Investing in advanced manufacturing technologies will allow companies to have end-to-end supply chain visibility, utilize data to support decisions and predictions, increase production agility, and leverage automated processes. Through digital technology and analytics, companies can unravel the complexities of supply chains, anticipate disruptions, and quickly develop an appropriate response.

Let’s take a look at some of these technologies.

Cognitive supply chain
IBM describes cognitive technology as “radically disruptive systems that understand unstructured data, reason to form hypotheses, learn from experience and interact with humans naturally.” Bringing together advanced artificial intelligence (AI), cognitive computing, and cloud technology, a cognitive supply chain will be automated and self-learning. It will be able to perceive, predict, plan, and act based on real-time supply chain data and transactions—information that is crucial to averting potentially disastrous situations like, for example, a food crisis.

Scenario planning
Foresight is key to preparation, and scenario planning allows organizations to establish action plans that can be deployed rapidly. Employing analytics to forecast disruptions and their impacts can greatly enhance risk management practices. Simulations can be run to identify an optimum point between conflicting objectives. Enabled by artificial intelligence (AI) and automation, simulations can help propose and not only predict. By examining past events and hypothesizing future threats, organizations will be able to “identify strategic and concentrated supplies that are at risk, and most importantly, recognize when current internal risk capacities prove insufficient,” says professional service network KPMG.

Blockchain
From paper copies of packing lists to a bill of lading (a detailed list of a shipment of goods), trade and supply chains are heavy on the paperwork—which is labor-intensive and vulnerable to human error. Companies can have greater visibility, efficiency, and auditability in their supply chains through blockchain technology. It can replace slow, manual processes and save on costs in procurement, provenance and traceability, digital payments and contracts, logistics, and manufacturing.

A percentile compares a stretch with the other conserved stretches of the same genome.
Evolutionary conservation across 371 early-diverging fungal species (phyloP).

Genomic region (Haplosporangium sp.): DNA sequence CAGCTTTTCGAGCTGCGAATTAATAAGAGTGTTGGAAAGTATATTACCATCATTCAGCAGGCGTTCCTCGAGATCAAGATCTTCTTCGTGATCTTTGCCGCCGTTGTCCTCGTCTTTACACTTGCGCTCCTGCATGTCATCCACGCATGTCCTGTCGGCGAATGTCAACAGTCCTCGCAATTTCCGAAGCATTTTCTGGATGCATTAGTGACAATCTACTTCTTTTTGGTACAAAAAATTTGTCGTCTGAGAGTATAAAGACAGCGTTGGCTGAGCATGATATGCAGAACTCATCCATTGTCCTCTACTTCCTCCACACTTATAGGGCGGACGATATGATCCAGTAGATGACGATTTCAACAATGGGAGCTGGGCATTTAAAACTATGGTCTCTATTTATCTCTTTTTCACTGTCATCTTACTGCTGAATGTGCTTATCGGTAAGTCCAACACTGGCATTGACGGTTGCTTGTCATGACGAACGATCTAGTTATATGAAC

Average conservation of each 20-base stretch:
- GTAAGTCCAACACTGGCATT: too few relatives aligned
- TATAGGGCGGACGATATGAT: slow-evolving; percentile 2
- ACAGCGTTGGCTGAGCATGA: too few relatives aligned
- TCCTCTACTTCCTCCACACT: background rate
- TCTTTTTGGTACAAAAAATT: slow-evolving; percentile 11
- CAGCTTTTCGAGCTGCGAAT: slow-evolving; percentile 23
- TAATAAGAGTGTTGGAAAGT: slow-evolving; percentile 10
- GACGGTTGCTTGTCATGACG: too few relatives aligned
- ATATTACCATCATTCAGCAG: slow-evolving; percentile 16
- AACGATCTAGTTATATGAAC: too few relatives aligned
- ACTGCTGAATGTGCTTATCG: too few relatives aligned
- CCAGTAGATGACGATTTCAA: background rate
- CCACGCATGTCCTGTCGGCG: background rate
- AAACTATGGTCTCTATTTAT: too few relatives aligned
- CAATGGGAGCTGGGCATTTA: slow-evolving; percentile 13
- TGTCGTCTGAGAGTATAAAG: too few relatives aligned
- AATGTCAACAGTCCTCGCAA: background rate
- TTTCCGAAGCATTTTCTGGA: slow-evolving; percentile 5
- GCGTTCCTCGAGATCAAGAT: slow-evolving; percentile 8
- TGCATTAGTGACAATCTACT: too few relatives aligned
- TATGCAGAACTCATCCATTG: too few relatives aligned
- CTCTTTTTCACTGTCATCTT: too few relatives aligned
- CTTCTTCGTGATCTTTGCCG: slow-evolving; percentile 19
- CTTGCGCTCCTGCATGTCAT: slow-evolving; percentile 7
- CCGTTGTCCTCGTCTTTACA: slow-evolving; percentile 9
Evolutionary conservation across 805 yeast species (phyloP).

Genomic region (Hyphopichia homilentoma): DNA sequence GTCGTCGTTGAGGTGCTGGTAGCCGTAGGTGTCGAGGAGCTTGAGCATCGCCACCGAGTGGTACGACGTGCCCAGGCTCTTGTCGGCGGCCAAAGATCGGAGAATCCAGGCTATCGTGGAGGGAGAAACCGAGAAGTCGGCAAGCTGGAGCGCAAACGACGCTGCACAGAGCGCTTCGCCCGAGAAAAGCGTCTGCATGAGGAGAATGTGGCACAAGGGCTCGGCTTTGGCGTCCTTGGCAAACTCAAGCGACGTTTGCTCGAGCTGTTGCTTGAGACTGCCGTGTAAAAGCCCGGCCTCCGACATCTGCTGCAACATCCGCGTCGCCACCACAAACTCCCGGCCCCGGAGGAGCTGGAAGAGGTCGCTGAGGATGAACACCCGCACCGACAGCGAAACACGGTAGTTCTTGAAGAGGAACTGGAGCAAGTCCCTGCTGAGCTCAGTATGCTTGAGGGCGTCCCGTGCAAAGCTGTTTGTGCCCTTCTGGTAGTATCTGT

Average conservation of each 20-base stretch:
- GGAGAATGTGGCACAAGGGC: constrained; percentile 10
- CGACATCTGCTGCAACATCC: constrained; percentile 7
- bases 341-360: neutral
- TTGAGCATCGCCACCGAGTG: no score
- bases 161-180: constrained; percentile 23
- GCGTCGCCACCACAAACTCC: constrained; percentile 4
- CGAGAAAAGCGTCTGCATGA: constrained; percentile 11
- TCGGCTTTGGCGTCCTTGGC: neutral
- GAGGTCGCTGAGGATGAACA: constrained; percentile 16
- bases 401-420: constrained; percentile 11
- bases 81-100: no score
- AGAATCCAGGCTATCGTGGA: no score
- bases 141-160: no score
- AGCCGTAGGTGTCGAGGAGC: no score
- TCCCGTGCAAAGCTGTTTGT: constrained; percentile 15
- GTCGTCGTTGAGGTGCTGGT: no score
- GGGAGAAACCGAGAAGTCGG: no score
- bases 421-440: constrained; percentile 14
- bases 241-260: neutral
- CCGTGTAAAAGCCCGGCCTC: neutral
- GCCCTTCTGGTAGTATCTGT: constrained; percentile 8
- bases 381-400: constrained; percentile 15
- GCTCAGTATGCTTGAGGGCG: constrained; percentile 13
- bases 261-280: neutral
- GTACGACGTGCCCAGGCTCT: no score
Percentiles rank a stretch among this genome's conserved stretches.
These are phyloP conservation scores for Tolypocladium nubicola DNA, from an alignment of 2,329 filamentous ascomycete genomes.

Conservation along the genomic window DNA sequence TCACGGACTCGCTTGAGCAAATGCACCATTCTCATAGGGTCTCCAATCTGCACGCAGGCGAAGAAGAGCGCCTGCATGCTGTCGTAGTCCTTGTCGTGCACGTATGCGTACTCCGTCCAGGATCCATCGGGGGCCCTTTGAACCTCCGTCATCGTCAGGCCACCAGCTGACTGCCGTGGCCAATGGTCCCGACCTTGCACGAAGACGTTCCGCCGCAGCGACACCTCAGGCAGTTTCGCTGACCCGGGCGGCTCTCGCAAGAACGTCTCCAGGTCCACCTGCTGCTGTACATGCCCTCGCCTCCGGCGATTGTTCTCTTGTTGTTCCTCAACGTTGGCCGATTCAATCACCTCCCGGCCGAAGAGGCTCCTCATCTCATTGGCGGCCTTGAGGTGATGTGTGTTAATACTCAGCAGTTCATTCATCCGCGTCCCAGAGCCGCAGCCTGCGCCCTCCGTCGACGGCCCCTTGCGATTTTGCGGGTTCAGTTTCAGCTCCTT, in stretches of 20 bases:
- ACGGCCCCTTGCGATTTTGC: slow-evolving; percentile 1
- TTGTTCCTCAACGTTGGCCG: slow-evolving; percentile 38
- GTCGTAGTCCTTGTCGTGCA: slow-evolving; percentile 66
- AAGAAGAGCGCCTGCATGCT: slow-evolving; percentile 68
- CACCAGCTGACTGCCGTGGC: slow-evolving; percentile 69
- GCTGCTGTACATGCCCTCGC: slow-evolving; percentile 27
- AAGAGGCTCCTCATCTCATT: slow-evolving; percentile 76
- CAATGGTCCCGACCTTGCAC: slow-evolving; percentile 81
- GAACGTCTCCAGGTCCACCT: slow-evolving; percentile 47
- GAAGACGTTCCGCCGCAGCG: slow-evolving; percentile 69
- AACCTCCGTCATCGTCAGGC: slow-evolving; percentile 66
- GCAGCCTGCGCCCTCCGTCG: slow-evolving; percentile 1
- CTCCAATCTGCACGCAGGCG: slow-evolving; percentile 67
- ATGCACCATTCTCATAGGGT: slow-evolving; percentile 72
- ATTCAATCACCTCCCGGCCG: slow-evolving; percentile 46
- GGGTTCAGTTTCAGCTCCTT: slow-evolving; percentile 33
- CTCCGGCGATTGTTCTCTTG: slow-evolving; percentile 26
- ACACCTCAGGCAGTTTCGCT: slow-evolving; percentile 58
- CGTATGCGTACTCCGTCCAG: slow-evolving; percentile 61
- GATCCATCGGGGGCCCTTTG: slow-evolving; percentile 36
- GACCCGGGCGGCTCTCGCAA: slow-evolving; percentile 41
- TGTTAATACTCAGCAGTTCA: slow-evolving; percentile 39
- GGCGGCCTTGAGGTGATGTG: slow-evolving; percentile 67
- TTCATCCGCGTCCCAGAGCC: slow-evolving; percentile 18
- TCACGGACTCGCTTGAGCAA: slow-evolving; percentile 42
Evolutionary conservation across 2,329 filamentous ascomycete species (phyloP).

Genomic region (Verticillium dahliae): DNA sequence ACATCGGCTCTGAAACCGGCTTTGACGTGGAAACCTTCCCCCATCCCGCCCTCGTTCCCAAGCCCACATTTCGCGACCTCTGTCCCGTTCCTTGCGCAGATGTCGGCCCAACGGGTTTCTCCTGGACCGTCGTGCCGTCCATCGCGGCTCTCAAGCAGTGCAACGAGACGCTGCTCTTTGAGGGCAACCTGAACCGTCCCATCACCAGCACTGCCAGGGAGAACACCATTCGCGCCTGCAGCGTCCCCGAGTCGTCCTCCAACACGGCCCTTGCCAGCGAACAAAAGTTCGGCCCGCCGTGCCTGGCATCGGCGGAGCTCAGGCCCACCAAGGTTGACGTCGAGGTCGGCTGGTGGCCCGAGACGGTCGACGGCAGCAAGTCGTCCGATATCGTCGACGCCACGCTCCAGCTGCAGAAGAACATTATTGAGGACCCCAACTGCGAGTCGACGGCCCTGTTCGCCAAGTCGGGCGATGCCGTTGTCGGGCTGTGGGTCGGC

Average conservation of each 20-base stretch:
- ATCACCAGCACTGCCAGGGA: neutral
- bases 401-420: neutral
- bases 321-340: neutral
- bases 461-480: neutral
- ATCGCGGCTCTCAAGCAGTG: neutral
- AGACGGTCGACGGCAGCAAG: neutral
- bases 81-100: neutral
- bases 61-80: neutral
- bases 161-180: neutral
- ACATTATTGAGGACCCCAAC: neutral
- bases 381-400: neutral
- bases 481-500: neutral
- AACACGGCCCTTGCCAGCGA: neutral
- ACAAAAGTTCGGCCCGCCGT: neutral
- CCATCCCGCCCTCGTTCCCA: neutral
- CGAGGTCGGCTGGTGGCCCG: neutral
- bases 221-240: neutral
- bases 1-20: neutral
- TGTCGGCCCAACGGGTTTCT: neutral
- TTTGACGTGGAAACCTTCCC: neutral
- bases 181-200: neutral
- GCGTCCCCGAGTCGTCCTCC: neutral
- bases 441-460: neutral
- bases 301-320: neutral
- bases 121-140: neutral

Last May, the Digital Container Shipping Association (DCSA), a non-profit group composed of container shipping companies from all over the world, launched a collaborative effort to push for an electronic bill of lading (eBL), citing research that the container shipping industry could potentially save 4 billion US dollars a year if 50% adoption of eBL is achieved. Several international associations in the maritime shipping industry are also calling for the digitalization of port communities all over the world.

The supply chain of tomorrow
As the global health crisis continues, business leaders will be focused on the now and the next. But focusing on the beyond is just as important—no matter how confusing or overwhelming that may be.

“At IMI, we believe there are opportunities in a crisis,” shares Tan. “From experience, we know that as an organization, especially in the EMS space, we need to be able to transform quickly when needed. And this capability has been set up in deep layers within our structure as part of our risk management.”

“We hope to be able to use this time to refocus and reassess IMI’s position in the manufacturing space,” Tan continues. “Shifts in our focus as well as our move towards digitization will be among the things we have in mind as we recover and pivot this year.”

Adopting new technologies means adopting a new mindset—nurturing a business culture that is open to change and sees challenges as opportunities. Companies and leaders who do so will be enabled by technology, powered by data, and driven by insight, making their supply chain of tomorrow will be smart, agile, and better equipped to face future disruptions.

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Integrated Micro-Electronics, Inc., also known as IMI, is one of the leading global providers of electronics manufacturing services (EMS) and power semiconductor assembly and test services (SATS) in the world.